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Logistics is becoming increasingly popular as a competitive
weapon, among others, for firms to gain advantage in cost and services.
Numerous factors have contributed to the development of logistics.
The development of information technology has enabled a transformation to take
place in communication and data transmission, opening up markets and refocusing
strategies in distribution and manufacturing outsourcing and
assembly. It has no culture or language barriers, no time zones and is
available continuously, bringing together the low-and high-labour cost nations
and their skills for the exchange of goods and services.
Also, the globalization of markets with their infrastructure and international
trade environment has generated business confidence
internationally. A major contributor is the World Trade Organization. New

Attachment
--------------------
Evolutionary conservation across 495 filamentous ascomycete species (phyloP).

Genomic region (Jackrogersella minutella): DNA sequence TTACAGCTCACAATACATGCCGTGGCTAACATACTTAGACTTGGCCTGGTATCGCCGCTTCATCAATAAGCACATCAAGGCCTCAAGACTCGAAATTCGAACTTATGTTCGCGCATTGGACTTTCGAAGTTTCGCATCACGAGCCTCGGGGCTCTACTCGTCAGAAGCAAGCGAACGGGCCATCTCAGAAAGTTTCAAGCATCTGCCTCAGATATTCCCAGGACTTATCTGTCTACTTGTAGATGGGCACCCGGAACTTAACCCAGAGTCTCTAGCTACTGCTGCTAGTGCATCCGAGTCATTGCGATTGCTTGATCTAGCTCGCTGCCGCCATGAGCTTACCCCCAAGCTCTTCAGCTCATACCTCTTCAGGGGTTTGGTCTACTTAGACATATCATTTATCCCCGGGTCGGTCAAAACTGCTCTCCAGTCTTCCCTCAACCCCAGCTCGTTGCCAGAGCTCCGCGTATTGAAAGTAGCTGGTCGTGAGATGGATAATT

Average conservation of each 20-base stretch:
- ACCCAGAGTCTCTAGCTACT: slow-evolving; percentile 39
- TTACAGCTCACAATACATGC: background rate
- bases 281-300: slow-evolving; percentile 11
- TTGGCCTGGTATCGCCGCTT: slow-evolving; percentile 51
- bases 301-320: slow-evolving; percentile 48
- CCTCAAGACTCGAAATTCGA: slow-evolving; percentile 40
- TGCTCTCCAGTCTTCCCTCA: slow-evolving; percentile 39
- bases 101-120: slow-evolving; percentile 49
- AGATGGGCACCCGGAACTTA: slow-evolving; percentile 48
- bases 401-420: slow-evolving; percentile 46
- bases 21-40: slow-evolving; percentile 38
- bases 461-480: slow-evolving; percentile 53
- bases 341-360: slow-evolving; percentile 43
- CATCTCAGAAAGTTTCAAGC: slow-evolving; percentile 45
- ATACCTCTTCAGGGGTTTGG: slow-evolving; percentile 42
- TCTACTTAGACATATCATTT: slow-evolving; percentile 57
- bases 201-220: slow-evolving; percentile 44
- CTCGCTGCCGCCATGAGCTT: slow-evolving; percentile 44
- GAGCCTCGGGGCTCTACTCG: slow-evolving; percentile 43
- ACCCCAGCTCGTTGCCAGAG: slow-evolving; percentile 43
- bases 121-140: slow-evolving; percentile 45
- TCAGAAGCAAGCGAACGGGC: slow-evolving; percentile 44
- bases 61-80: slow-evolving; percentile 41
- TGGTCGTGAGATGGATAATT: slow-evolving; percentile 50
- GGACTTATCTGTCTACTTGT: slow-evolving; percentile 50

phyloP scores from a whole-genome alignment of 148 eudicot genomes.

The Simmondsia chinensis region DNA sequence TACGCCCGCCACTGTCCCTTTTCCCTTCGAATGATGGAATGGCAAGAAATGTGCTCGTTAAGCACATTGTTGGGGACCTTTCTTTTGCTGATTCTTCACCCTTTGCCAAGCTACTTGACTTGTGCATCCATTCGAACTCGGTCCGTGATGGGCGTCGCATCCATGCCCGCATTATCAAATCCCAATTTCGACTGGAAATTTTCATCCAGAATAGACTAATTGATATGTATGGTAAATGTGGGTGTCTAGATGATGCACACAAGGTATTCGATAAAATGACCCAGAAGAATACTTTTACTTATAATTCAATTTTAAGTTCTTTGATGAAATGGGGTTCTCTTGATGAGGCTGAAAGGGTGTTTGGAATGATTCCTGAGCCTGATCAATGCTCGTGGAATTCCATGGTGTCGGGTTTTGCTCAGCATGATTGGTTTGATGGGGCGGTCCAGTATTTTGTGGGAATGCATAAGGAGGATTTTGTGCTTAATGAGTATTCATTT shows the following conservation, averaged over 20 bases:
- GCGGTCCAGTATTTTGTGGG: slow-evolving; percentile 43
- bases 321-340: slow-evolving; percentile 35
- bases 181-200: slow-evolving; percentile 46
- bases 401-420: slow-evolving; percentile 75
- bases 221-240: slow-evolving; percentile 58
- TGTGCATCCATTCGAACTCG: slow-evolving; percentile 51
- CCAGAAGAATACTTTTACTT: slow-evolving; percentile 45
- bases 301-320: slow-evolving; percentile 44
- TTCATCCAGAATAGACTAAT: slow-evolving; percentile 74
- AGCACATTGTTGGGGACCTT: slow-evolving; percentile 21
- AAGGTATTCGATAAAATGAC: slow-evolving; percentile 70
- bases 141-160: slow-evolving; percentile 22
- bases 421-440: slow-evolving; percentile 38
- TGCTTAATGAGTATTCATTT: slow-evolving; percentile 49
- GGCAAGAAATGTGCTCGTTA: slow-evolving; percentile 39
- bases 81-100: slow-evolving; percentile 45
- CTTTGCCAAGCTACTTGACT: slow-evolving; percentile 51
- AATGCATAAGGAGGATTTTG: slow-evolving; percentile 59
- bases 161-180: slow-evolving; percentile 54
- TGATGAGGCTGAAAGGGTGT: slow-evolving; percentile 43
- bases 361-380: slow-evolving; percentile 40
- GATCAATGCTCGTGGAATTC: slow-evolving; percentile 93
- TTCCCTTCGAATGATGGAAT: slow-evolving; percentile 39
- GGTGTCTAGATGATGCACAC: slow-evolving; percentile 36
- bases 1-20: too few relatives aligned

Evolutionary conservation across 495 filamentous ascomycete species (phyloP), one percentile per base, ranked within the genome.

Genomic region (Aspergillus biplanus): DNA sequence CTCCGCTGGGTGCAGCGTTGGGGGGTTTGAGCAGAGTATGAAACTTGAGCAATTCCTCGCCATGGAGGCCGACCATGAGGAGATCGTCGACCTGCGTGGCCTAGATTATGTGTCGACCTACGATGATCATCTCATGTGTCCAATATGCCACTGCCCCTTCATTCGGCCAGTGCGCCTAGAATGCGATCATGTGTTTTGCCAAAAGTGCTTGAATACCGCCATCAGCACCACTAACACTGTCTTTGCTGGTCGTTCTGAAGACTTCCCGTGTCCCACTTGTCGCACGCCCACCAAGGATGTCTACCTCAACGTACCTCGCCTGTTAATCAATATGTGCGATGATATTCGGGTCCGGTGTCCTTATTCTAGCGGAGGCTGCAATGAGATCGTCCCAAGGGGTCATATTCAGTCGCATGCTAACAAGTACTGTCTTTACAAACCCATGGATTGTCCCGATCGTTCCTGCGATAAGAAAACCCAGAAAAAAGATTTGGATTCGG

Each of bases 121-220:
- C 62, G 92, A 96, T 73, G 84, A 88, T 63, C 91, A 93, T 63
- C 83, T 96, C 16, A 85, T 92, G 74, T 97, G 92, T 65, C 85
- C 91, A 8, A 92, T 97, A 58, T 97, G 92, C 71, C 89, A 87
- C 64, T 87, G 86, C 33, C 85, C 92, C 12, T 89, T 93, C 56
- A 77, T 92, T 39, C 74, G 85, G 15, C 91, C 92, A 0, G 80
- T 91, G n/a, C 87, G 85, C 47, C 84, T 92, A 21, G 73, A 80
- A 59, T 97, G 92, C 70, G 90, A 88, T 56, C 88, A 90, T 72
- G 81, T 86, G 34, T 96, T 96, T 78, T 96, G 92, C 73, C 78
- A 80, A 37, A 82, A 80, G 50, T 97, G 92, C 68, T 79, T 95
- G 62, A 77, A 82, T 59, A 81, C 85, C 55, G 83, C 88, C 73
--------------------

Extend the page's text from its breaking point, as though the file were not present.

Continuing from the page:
markets have opened up in both the manufacturing and service industries. The
decline of the freight forwarder has emerged as the mega container carriers
develop in-house global logistics operations. A logistics network is demanded
by satellite production. It is computer driven.
Shorter product lifecycle, driven by a fashion conscious international market
and continuous technical advancement, favors logistic efficiency. Companies,
particularly multinationals, are being driven by their logistics departments. Moreover,
the multinationals now focus on a simultaneous global product launch across all
markets to ensure an early cash return on capital expenditure rather than
concentrating on a regional launch over a period of time, for example, phase
one Europe, phase two North America and phase 3 the Far East. This favors the
logistic operation. The ongoing technological developments providing a longer
shelf life for many consumer products, especially foodstuffs, need a
logistically based distribution.